Our mission is to empower individuals to collect and share personal stories to provide a means of advocacy through education and celebration. Our goal is to connect people across languages, cultures and beliefs to help maintain a rich visual history for future generations. We embrace the values to respect, teach, learn, create change, and connect with others through the power of personal storytelling.
OneStory is a both a social enterprise and a social purpose business. Our primary goal is to create change through storytelling, but aiming for the business to be both sustainable and profitable. The company is also half owned by a nonprofit organization, for which we plan to use the profits to help fund other social good initiatives. So OneStory aims to be a force to create change itself, but also a vehicle for which we can fund other social good initiatives.
Our journey thus far has been an exciting one. Katrina and I worked part time throughout 2012, and in January of 2013 we made the transition to full time devoting our full efforts to bringing OneStory to life. In April of 2013 we launched the first version of our iOS app, in June we launched our initial website to browse stories. In September of 2013 we expanded our team and in October of 2013 we added the ability to record stories right from the website.
Although we’re still early on our development path, we’ve already had a number of really successful story campaigns. One such campaign was Women In Technology we ran for International Women’s Day to encourage more women to enter careers in technology. This is a really important conversation, but there needs to be a catalyst and way to aggregate all the voices. Hearing the struggles and triumphs of a female co-founder can be the inspiration that motivates other young girls that it is possible.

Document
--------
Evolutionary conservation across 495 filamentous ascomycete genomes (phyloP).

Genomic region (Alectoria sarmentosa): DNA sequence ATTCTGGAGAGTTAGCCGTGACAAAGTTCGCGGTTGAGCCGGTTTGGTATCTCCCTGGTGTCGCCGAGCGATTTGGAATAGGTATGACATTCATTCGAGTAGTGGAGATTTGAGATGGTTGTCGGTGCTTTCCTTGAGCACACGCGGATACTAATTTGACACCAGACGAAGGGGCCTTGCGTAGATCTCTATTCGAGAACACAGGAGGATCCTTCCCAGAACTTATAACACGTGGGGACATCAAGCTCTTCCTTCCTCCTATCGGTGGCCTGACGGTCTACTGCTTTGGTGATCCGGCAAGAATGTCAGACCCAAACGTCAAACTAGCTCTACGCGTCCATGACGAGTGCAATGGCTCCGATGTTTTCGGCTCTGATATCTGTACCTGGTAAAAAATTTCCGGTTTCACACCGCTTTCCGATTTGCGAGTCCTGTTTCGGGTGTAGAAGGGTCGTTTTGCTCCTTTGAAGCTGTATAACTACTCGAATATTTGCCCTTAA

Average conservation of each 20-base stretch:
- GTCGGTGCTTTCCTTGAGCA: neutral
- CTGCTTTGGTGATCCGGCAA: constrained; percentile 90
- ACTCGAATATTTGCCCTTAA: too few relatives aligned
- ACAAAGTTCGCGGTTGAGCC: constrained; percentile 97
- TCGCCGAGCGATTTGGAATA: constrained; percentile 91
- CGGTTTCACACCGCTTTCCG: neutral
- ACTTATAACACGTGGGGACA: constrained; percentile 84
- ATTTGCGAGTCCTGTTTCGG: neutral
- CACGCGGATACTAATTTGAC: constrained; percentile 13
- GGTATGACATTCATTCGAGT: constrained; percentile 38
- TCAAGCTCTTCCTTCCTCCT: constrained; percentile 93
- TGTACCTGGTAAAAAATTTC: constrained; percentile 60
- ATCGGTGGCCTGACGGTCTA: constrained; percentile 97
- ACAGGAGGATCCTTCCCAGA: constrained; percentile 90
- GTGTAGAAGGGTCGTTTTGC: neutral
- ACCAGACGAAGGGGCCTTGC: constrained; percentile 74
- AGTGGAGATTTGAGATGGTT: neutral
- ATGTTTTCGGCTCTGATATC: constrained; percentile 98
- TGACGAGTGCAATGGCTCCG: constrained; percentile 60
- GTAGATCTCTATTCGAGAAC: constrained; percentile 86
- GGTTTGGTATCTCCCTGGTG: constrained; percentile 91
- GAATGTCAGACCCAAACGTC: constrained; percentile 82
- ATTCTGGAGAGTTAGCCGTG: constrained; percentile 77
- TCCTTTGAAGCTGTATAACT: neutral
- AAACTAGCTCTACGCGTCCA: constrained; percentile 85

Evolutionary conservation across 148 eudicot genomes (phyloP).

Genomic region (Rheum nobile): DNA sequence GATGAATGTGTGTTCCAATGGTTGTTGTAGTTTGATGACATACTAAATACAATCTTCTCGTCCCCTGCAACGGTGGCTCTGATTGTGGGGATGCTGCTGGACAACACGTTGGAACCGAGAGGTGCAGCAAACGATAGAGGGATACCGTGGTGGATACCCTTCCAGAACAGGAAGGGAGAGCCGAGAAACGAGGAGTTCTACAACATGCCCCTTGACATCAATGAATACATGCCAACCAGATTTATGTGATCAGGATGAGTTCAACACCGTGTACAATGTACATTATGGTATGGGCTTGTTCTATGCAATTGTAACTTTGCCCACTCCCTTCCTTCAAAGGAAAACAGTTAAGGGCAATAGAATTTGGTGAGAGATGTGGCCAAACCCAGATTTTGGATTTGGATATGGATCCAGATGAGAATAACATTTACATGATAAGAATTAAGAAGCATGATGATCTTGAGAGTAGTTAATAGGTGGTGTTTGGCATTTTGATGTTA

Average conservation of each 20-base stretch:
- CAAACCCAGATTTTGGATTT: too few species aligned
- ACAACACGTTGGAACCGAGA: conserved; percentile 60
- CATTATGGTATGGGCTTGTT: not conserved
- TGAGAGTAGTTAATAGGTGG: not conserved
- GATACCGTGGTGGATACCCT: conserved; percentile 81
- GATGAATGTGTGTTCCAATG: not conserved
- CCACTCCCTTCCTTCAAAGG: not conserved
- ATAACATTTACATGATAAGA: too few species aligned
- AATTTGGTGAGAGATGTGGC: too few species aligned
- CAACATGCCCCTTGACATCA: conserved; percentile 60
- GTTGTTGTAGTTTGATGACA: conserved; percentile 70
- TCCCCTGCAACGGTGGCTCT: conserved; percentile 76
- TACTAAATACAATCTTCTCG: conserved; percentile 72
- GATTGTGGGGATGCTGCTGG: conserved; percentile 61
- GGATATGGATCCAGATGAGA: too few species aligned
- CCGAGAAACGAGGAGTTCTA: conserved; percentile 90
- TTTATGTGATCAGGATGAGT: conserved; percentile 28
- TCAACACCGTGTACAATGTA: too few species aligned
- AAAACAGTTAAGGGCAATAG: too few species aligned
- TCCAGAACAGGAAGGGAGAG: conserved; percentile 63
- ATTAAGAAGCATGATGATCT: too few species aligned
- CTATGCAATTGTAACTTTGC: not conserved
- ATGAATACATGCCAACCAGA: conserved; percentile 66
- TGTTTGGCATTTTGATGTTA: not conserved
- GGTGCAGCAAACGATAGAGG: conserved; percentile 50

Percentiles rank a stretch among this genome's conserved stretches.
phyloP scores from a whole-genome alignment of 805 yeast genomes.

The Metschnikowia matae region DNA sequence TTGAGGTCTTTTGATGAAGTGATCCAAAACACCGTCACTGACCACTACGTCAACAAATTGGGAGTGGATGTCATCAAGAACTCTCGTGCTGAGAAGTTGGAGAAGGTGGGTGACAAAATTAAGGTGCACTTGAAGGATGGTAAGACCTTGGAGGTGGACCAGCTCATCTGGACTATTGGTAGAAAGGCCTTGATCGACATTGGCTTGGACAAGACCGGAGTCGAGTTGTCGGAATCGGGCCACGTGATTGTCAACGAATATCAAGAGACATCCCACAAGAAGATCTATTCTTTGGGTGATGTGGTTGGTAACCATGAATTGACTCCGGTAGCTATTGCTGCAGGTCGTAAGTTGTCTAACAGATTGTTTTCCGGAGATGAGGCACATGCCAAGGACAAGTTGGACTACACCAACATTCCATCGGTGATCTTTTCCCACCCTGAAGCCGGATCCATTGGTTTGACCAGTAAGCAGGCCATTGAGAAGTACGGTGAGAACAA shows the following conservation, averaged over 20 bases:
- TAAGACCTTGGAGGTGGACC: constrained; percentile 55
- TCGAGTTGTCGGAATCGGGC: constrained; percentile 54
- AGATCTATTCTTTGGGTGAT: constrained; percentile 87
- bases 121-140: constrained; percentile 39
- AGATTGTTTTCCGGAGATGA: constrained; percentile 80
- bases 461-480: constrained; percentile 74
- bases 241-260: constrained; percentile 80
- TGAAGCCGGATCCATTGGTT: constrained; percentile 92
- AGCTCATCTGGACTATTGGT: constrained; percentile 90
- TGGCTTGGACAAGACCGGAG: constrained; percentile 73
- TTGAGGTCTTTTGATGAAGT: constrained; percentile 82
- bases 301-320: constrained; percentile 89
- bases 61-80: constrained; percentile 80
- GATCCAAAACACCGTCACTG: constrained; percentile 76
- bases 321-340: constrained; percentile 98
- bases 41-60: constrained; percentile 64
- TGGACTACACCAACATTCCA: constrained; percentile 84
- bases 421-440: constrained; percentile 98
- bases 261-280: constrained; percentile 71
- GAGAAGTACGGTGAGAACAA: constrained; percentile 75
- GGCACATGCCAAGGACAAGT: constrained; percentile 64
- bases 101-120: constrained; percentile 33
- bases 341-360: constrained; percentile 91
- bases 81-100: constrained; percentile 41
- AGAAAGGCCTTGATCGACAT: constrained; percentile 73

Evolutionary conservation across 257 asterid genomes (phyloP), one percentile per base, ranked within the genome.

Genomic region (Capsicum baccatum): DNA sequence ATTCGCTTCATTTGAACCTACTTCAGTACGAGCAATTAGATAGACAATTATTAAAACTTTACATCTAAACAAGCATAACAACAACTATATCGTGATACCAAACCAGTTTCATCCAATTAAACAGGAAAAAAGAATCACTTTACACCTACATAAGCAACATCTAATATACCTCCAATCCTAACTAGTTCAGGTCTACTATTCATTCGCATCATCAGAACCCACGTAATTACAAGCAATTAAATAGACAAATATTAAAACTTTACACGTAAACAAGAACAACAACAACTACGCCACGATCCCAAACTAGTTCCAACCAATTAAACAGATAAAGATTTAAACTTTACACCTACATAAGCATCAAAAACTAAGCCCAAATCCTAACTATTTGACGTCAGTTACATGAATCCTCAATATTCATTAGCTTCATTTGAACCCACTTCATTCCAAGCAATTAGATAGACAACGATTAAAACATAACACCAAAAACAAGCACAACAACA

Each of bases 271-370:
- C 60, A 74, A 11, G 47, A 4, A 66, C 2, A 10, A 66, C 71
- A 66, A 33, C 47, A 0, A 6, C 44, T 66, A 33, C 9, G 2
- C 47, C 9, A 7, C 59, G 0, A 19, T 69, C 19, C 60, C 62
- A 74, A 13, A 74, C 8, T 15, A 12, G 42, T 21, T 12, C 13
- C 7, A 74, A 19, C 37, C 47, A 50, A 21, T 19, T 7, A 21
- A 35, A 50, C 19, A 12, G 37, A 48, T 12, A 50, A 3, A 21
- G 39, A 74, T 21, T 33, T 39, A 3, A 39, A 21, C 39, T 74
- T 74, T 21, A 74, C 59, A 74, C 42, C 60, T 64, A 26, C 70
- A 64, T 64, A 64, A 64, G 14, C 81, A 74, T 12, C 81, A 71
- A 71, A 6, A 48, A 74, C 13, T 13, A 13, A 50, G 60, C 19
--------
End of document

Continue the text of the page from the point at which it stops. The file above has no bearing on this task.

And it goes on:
Another campaign which really embodies why we’re building OneStory, was created by the Saskatoon Public School Division to inspire First Nation’s youth. Their campaign asked the questions “What is it that makes you strong and proud as an indigenous person? What are your strengths, teachings and expertise you wish to share with First Nations and Metis youth?” One of my favorite stories from the campaign came from Glenda Abbott, an aboriginal mentor in my community who tells the remarkable tale of running from Saskatchewan to Panama in honor of sacred sites, and to share teachings, values and culture with other aboriginal groups along the way. In her story, Glenda shares the struggles she faced in her youth, how she overcame those challenges offering the powerful advice, “just don’t be scared to wake up in the morning, and feel like you can’t go on, because its just a matter of putting one foot in front of the other, and finding out where you end up.”
In January of 2014, we opened up our platform allowing anyone to create their own story campaign, with their own set of questions they would like to ask. This is where things start to get really interesting, because now we can become the vehicle for organizations to leverage their community to drive change for their causes. That could be sharing the challenges on being a new immigrant in a community, or the difficulties of living with a disability, or the impact that bullying can have on a child or why it’s important to support same sex marriages. We are excited to be building a platform to help create a movement around these important conversations. We are inspired by Robert McKee’s quote that “storytelling is the most powerful way to put ideas into the world today.”
This is our story so far, but it’s far from over.